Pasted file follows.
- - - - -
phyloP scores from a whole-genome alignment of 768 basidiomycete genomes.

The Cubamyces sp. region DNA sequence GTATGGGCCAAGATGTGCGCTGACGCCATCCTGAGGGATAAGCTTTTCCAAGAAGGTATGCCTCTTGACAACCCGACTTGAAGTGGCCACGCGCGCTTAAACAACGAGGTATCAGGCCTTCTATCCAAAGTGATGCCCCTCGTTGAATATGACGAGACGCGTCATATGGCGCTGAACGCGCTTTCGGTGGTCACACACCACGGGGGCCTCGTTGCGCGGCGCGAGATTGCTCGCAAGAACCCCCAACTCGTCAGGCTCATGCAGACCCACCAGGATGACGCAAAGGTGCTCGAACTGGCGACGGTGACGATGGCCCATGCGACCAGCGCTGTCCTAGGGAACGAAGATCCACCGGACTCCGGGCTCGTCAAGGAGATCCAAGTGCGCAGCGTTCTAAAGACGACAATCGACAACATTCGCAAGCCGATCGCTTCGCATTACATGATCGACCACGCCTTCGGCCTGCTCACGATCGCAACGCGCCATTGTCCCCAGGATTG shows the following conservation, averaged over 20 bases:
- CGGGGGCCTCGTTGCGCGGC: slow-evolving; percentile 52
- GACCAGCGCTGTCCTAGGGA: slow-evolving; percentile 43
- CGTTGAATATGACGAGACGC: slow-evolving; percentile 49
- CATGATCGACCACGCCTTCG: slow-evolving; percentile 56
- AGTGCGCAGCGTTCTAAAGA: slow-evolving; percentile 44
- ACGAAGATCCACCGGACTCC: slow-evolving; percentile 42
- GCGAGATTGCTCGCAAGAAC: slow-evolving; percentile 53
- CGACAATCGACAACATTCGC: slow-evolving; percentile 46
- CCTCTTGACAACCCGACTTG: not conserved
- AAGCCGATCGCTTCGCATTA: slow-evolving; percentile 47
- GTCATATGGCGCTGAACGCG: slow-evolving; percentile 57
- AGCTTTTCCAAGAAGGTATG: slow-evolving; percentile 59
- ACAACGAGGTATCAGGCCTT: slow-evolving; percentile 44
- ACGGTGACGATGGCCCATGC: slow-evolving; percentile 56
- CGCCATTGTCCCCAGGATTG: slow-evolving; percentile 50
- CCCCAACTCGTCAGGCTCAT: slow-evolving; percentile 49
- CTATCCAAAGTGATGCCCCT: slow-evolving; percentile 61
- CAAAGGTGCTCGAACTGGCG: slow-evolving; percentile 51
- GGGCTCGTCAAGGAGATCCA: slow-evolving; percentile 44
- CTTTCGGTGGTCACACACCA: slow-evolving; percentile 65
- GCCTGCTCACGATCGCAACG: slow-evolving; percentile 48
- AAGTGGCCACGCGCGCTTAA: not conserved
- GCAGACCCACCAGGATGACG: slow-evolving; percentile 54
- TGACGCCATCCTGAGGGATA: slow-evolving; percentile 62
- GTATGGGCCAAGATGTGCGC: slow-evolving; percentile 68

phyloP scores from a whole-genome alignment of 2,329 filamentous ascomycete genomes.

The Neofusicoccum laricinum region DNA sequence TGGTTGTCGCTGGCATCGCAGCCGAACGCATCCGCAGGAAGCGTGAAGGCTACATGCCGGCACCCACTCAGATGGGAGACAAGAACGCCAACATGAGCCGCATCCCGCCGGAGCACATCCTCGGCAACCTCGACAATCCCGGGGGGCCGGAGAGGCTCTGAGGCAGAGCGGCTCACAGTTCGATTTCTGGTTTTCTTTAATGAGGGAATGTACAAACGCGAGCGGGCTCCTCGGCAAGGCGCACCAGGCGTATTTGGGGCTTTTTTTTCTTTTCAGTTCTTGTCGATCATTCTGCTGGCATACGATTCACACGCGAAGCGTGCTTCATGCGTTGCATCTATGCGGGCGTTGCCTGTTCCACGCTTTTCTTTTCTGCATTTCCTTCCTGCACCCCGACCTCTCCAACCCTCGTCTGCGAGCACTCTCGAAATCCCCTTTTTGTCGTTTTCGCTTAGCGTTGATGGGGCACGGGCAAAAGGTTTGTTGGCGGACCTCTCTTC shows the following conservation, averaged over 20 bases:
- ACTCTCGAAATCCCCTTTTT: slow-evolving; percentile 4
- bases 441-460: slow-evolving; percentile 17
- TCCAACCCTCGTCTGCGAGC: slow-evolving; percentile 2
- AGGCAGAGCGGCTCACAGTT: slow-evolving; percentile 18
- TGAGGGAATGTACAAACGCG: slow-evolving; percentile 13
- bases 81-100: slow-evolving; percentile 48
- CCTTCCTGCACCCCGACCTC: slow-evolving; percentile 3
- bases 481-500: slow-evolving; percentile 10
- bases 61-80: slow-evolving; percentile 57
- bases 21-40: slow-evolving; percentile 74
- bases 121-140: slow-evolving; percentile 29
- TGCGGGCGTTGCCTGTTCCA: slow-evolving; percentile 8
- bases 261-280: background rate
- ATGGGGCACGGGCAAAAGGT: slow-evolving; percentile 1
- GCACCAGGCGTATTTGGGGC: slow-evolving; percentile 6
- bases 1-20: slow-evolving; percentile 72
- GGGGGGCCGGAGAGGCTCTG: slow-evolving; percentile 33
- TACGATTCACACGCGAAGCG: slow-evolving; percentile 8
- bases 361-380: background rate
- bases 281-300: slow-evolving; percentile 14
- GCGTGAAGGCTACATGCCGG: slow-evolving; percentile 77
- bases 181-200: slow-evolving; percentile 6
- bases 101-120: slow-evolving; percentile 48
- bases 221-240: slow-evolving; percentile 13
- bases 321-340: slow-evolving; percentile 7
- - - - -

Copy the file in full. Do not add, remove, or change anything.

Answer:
phyloP scores from a whole-genome alignment of 768 basidiomycete genomes.

The Cubamyces sp. region DNA sequence GTATGGGCCAAGATGTGCGCTGACGCCATCCTGAGGGATAAGCTTTTCCAAGAAGGTATGCCTCTTGACAACCCGACTTGAAGTGGCCACGCGCGCTTAAACAACGAGGTATCAGGCCTTCTATCCAAAGTGATGCCCCTCGTTGAATATGACGAGACGCGTCATATGGCGCTGAACGCGCTTTCGGTGGTCACACACCACGGGGGCCTCGTTGCGCGGCGCGAGATTGCTCGCAAGAACCCCCAACTCGTCAGGCTCATGCAGACCCACCAGGATGACGCAAAGGTGCTCGAACTGGCGACGGTGACGATGGCCCATGCGACCAGCGCTGTCCTAGGGAACGAAGATCCACCGGACTCCGGGCTCGTCAAGGAGATCCAAGTGCGCAGCGTTCTAAAGACGACAATCGACAACATTCGCAAGCCGATCGCTTCGCATTACATGATCGACCACGCCTTCGGCCTGCTCACGATCGCAACGCGCCATTGTCCCCAGGATTG shows the following conservation, averaged over 20 bases:
- CGGGGGCCTCGTTGCGCGGC: slow-evolving; percentile 52
- GACCAGCGCTGTCCTAGGGA: slow-evolving; percentile 43
- CGTTGAATATGACGAGACGC: slow-evolving; percentile 49
- CATGATCGACCACGCCTTCG: slow-evolving; percentile 56
- AGTGCGCAGCGTTCTAAAGA: slow-evolving; percentile 44
- ACGAAGATCCACCGGACTCC: slow-evolving; percentile 42
- GCGAGATTGCTCGCAAGAAC: slow-evolving; percentile 53
- CGACAATCGACAACATTCGC: slow-evolving; percentile 46
- CCTCTTGACAACCCGACTTG: not conserved
- AAGCCGATCGCTTCGCATTA: slow-evolving; percentile 47
- GTCATATGGCGCTGAACGCG: slow-evolving; percentile 57
- AGCTTTTCCAAGAAGGTATG: slow-evolving; percentile 59
- ACAACGAGGTATCAGGCCTT: slow-evolving; percentile 44
- ACGGTGACGATGGCCCATGC: slow-evolving; percentile 56
- CGCCATTGTCCCCAGGATTG: slow-evolving; percentile 50
- CCCCAACTCGTCAGGCTCAT: slow-evolving; percentile 49
- CTATCCAAAGTGATGCCCCT: slow-evolving; percentile 61
- CAAAGGTGCTCGAACTGGCG: slow-evolving; percentile 51
- GGGCTCGTCAAGGAGATCCA: slow-evolving; percentile 44
- CTTTCGGTGGTCACACACCA: slow-evolving; percentile 65
- GCCTGCTCACGATCGCAACG: slow-evolving; percentile 48
- AAGTGGCCACGCGCGCTTAA: not conserved
- GCAGACCCACCAGGATGACG: slow-evolving; percentile 54
- TGACGCCATCCTGAGGGATA: slow-evolving; percentile 62
- GTATGGGCCAAGATGTGCGC: slow-evolving; percentile 68

phyloP scores from a whole-genome alignment of 2,329 filamentous ascomycete genomes.

The Neofusicoccum laricinum region DNA sequence TGGTTGTCGCTGGCATCGCAGCCGAACGCATCCGCAGGAAGCGTGAAGGCTACATGCCGGCACCCACTCAGATGGGAGACAAGAACGCCAACATGAGCCGCATCCCGCCGGAGCACATCCTCGGCAACCTCGACAATCCCGGGGGGCCGGAGAGGCTCTGAGGCAGAGCGGCTCACAGTTCGATTTCTGGTTTTCTTTAATGAGGGAATGTACAAACGCGAGCGGGCTCCTCGGCAAGGCGCACCAGGCGTATTTGGGGCTTTTTTTTCTTTTCAGTTCTTGTCGATCATTCTGCTGGCATACGATTCACACGCGAAGCGTGCTTCATGCGTTGCATCTATGCGGGCGTTGCCTGTTCCACGCTTTTCTTTTCTGCATTTCCTTCCTGCACCCCGACCTCTCCAACCCTCGTCTGCGAGCACTCTCGAAATCCCCTTTTTGTCGTTTTCGCTTAGCGTTGATGGGGCACGGGCAAAAGGTTTGTTGGCGGACCTCTCTTC shows the following conservation, averaged over 20 bases:
- ACTCTCGAAATCCCCTTTTT: slow-evolving; percentile 4
- bases 441-460: slow-evolving; percentile 17
- TCCAACCCTCGTCTGCGAGC: slow-evolving; percentile 2
- AGGCAGAGCGGCTCACAGTT: slow-evolving; percentile 18
- TGAGGGAATGTACAAACGCG: slow-evolving; percentile 13
- bases 81-100: slow-evolving; percentile 48
- CCTTCCTGCACCCCGACCTC: slow-evolving; percentile 3
- bases 481-500: slow-evolving; percentile 10
- bases 61-80: slow-evolving; percentile 57
- bases 21-40: slow-evolving; percentile 74
- bases 121-140: slow-evolving; percentile 29
- TGCGGGCGTTGCCTGTTCCA: slow-evolving; percentile 8
- bases 261-280: background rate
- ATGGGGCACGGGCAAAAGGT: slow-evolving; percentile 1
- GCACCAGGCGTATTTGGGGC: slow-evolving; percentile 6
- bases 1-20: slow-evolving; percentile 72
- GGGGGGCCGGAGAGGCTCTG: slow-evolving; percentile 33
- TACGATTCACACGCGAAGCG: slow-evolving; percentile 8
- bases 361-380: background rate
- bases 281-300: slow-evolving; percentile 14
- GCGTGAAGGCTACATGCCGG: slow-evolving; percentile 77
- bases 181-200: slow-evolving; percentile 6
- bases 101-120: slow-evolving; percentile 48
- bases 221-240: slow-evolving; percentile 13
- bases 321-340: slow-evolving; percentile 7